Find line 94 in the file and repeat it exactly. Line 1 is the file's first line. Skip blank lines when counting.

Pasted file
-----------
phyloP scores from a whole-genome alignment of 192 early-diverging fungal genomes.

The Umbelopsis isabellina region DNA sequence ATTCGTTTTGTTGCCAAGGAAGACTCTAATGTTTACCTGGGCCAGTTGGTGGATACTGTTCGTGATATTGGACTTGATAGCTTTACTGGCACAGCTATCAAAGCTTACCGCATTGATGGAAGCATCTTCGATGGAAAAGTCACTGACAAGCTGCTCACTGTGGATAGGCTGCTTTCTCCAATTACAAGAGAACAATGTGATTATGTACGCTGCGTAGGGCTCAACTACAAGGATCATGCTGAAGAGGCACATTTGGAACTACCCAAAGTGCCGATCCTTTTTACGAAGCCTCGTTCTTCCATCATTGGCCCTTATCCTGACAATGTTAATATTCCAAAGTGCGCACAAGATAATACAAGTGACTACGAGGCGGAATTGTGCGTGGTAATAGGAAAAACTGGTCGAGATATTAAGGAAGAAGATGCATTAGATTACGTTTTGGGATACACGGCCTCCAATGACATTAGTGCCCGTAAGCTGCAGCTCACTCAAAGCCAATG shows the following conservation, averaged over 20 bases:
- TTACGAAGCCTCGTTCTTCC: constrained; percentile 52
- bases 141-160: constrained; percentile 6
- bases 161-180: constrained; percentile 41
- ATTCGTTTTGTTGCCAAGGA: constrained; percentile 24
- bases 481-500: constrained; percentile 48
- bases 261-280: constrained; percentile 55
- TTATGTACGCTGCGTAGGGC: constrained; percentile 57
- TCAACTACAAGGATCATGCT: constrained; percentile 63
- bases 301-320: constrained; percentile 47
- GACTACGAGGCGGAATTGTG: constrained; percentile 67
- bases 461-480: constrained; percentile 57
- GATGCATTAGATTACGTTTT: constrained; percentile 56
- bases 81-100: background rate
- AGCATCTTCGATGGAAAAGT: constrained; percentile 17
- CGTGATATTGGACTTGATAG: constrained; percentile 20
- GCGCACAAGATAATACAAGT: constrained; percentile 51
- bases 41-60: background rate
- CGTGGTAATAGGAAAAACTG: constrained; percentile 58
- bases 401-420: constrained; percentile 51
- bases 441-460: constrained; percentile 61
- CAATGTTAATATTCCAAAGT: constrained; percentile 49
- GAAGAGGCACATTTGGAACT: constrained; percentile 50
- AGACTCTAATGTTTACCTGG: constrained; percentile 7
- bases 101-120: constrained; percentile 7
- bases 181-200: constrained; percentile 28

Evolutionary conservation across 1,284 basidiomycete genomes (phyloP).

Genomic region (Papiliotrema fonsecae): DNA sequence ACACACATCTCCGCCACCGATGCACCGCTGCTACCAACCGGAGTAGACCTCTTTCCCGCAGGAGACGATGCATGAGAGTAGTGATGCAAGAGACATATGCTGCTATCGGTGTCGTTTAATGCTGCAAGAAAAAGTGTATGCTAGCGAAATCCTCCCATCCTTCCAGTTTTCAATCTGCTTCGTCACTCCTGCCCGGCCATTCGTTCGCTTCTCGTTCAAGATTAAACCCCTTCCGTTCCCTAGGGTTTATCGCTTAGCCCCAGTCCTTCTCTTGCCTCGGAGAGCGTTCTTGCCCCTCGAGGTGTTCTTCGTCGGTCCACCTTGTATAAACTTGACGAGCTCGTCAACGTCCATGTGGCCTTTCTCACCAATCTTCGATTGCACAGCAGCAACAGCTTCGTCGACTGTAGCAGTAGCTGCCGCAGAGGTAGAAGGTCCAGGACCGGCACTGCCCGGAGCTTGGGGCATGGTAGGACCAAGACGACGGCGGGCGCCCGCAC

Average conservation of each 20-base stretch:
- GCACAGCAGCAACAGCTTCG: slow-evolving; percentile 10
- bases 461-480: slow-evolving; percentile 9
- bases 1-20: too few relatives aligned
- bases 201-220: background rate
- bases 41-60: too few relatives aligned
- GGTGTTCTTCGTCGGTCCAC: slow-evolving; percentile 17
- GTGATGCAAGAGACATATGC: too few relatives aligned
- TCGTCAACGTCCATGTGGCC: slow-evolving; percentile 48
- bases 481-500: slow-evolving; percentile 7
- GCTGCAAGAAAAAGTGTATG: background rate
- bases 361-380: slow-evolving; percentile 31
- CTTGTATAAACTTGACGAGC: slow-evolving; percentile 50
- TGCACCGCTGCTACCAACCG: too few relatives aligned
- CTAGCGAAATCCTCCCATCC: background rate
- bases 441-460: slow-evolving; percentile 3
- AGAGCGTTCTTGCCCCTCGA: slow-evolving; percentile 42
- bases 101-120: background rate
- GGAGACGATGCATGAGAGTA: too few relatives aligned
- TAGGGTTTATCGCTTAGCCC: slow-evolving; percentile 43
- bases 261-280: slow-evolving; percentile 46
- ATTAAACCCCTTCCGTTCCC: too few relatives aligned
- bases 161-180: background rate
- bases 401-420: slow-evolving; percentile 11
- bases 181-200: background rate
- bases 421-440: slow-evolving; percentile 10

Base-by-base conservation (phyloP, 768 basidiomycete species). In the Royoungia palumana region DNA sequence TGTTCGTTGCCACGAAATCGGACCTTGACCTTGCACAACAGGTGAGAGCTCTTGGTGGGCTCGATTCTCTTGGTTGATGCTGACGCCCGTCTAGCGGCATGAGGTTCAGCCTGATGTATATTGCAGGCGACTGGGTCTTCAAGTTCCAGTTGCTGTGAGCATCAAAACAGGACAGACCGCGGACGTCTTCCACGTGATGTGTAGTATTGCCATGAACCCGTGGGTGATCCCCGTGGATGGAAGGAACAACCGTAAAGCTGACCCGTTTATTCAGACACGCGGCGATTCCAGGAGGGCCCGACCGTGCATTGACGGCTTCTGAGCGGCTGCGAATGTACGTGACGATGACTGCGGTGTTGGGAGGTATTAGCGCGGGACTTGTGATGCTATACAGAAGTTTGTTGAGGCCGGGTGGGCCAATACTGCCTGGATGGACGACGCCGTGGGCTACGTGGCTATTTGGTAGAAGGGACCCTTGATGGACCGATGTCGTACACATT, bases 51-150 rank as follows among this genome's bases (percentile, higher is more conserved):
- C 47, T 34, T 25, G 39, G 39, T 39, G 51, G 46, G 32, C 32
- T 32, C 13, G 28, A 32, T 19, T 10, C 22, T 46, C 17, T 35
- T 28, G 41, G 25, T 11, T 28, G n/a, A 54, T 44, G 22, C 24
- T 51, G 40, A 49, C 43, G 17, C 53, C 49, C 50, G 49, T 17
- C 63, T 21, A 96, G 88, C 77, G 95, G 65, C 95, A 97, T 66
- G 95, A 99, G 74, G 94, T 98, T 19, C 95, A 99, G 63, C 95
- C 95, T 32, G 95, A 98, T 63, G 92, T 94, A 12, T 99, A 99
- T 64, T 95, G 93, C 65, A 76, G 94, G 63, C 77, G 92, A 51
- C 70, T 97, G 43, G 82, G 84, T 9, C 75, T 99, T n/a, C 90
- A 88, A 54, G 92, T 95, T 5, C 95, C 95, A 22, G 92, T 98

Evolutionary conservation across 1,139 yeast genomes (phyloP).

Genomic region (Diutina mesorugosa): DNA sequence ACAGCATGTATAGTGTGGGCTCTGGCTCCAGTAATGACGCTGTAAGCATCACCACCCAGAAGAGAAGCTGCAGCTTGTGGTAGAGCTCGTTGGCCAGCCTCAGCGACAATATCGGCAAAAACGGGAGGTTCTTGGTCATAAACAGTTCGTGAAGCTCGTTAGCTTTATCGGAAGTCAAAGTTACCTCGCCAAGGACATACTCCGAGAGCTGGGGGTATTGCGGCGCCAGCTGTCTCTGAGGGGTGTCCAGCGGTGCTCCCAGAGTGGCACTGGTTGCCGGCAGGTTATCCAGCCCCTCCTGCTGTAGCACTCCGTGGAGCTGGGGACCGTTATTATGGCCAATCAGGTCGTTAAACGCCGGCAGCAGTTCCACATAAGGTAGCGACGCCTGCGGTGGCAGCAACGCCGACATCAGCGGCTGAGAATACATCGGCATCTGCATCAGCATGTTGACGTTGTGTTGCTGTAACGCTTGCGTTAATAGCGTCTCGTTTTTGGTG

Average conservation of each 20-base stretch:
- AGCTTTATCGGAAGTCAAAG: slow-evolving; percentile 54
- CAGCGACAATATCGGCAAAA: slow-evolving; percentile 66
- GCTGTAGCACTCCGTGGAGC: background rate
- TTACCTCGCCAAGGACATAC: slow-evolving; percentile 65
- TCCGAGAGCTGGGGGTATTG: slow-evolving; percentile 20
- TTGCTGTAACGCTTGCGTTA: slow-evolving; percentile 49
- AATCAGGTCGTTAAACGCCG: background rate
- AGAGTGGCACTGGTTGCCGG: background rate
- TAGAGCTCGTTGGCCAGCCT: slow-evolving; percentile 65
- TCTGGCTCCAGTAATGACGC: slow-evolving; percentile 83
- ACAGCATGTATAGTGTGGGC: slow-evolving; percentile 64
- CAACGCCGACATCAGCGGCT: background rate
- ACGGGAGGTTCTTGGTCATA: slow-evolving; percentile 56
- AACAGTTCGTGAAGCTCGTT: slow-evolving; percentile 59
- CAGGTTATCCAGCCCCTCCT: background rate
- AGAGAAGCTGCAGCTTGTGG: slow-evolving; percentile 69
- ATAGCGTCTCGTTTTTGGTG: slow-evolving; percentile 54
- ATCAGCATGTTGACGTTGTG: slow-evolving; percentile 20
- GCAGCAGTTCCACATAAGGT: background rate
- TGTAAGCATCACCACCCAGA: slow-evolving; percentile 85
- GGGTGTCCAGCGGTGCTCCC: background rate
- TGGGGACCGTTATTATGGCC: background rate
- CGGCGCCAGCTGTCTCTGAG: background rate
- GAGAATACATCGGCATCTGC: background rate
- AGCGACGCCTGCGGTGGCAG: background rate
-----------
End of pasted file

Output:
- AGCGACGCCTGCGGTGGCAG: background rate